Jon Hanken is the outgoing city manager in Ione, as he has announced his retirement at the end of this year after five years on the job. I interviewed Hanken ahead of his retirement to ask about his thoughts about the state of the city, his businesses, and what Ione has planned for the holiday season.
Ione is a city of about 8,000 people, but that population includes the inmates at the Mule Creek State Prison in the northwestern area of the city. “There are occasions when that works for us,” Hanken said, such as when applying for grants or funding. That job should be easier for Hanken’s successor because the non-incarcerated population, currently 4,200 residents, will continue to grow.
Homes Sprout Unabated
Hanken said that housing is being built at “a tremendous pace.” The Wildflower subdivision next to Charles Howard Park, in the southeastern area of the city, has already had about 100 homes built there. When this subdivision is built out, Hanken added, it will have 277 homes.
Another area of rapid home development is around the Castle Oaks Golf Club in the western part of the city, Hanken said. “Close to another 600 homes can be built there in three to four years.” Because of all this activity, he added, other property owners in the city’s sphere of influence are looking into bringing their property into the city limits and applying for development entitlements.
All this residential growth has sparked talk about commercial development. “We have some commercial land that we really want to work with those property owners to help develop,” Hanken said. “One thing that’s really talked about is the need for a hotel like a Holiday Inn Express. We think there’s a good location by the golf course, there’s a commercial area on the other side of Castle Oaks Drive near the Castle Oaks subdivision.”
There are also amenities Hanken said he thinks should be considered. “As the region grows, and Ione is one of the biggest growth areas in the county, we need to start looking at amenities and infrastructure,” he said. One area that could add amenities is surplus Preston Castle land. Even before Hanken became city manager in 2015, the state has talked about releasing 80 acres of surplus Preston Castle land to the city. Five years later, the state is still talking about it.
If the state gets around to releasing the land, Hanken wants to see a new elementary school and high school built on 50 of those acres, with the remaining 30 acres developed as mixed-use commercial and residential property. “As Ione grows and more families come in, the question of busing students up Highway 88 will become a bigger and bigger issue with the highway having more traffic and more businesses here,” he said. “Having a high school here would be a tremendous asset. Having a new elementary school would be an important asset as well because the current elementary school has, in my opinion, surpassed its useful life expectancy.”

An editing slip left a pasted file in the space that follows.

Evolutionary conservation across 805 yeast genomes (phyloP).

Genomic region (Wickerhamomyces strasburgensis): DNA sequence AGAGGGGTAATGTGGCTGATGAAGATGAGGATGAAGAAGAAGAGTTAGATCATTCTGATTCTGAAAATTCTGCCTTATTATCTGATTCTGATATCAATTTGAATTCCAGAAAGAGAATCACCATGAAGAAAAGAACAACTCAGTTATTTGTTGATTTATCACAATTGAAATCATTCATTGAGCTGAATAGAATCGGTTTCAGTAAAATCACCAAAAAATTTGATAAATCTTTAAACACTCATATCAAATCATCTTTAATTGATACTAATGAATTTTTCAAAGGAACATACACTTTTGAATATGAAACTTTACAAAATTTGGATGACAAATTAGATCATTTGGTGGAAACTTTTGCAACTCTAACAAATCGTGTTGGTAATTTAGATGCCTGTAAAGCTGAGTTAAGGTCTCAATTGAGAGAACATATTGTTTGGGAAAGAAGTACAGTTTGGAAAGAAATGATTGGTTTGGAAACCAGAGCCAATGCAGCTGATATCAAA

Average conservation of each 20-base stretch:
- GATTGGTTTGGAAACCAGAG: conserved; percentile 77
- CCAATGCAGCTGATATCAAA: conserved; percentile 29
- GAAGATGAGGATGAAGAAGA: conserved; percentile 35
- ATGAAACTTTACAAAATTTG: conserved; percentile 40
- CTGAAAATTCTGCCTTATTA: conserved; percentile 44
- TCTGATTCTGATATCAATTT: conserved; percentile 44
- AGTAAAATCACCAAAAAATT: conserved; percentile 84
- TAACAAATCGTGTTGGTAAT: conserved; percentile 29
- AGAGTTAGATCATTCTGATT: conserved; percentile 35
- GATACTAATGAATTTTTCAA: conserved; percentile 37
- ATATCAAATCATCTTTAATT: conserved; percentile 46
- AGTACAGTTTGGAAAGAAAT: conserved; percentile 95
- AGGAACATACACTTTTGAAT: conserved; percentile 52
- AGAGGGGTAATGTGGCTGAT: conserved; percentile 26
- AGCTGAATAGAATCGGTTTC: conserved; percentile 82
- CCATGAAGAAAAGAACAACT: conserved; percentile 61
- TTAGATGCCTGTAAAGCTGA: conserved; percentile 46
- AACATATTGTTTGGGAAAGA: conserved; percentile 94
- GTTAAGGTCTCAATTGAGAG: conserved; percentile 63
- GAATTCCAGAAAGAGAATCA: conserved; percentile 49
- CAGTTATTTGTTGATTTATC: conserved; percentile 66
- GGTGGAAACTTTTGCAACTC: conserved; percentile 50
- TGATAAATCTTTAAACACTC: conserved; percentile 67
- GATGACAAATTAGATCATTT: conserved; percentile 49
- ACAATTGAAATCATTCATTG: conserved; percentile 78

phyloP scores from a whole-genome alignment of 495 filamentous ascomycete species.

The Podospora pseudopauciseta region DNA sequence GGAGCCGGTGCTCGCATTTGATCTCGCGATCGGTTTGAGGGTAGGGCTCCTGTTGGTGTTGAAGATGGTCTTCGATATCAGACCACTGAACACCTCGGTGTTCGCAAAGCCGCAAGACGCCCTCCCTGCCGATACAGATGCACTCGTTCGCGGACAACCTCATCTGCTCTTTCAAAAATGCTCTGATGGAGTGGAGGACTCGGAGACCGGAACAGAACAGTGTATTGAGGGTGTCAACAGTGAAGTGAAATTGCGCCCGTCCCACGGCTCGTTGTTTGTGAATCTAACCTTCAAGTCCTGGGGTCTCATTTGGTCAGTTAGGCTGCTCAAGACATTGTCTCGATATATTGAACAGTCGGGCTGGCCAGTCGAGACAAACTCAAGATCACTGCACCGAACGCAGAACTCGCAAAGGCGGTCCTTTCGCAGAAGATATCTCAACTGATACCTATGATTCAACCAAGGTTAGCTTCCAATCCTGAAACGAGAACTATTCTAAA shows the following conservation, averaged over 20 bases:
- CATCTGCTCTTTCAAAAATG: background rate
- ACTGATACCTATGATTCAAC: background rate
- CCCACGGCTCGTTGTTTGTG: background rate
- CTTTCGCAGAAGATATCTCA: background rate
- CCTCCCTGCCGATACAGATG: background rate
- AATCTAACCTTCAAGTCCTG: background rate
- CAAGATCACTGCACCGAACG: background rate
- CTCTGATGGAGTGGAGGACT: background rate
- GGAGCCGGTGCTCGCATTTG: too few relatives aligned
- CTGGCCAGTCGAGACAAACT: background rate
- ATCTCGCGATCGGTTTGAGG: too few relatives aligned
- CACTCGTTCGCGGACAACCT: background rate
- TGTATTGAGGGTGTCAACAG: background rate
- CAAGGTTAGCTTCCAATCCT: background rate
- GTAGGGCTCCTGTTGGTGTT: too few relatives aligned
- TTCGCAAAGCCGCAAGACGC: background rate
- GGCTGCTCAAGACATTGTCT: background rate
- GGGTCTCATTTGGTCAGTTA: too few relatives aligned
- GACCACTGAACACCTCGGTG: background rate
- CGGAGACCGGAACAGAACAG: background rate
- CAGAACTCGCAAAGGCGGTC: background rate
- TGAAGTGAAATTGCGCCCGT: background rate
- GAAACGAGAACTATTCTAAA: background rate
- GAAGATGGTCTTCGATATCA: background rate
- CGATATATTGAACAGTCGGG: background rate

Keeping Ione Moving
Like many cities, Hanken said Ione is doing the best they can to manage the public health emergency. “The city has been working with the Amador County emergency management people, with Dr. Rita Kerr at the county public health department, and with state agencies to get Amador County as open as possible,” he said. “The state sets the rules, so we are doing everything we can do comply so our businesses stay open.”
Ione has taken similar steps as other cities in the county, including forgiving late fees and fee deadlines as well as offering al fresco dining on sidewalks outside restaurants. Another step has been the creation of a grant program for city businesses, but Hanken said the process has been frustratingly slow.
“We submitted a community development block grant to the state Department of Housing and Community Development,” Hanken said. “That has taken longer than I have ever anticipated.” He added that the city started talking about the program in May, he submitted the application in early summer, and he hopes that the grant will be approved and funded sometime this fall.
During the public health emergency, Hanken said that though the city hasn’t strictly enforced mask-wearing and social distancing rules, he and other city employees encourage people to follow the rules and work to set a good example. “I make sure that when I’m seen in the community, and when I go from the office to my car, I’m wearing a mask.”
Hanken noted that he’s reluctant to say if the city will have any of its annual holiday festivities. “I am hopeful for Christmas and we’ll have the parade and our normal activities, but like with everything, we can’t guarantee it right now.”
The Work Goes On
At least one and perhaps two new city councilmembers will take office in 2021 along with a new city manager. Hanken expects the city council to discuss the hiring process for his replacement in October. Despite these changes to come, he said, “a lot of the same issues that need to be addressed, including wastewater, economic development, and housing.”
There are other challenges, of course, which Hanken said included the change in shopping habits to online stores, state regulations, and integrating modern technology with historic buildings. Despite all that, he sees the overall business climate in Ione as “extremely positive.” New businesses have opened up recently, and he singled out the new Ione Sweets shop for ice cream and other sweet treats. He added that as more homes are built, more commercial businesses will be built and established.
What’s more, Hanken said he isn’t going away. “I plan to do some volunteer work,” he said. “Retirement isn’t sitting at home in a rocking chair anymore.” He plans to focus on issues that are important to him, especially in the economic development field. “Anything I can do to keep our businesses open and keep people coming to this community is important.”
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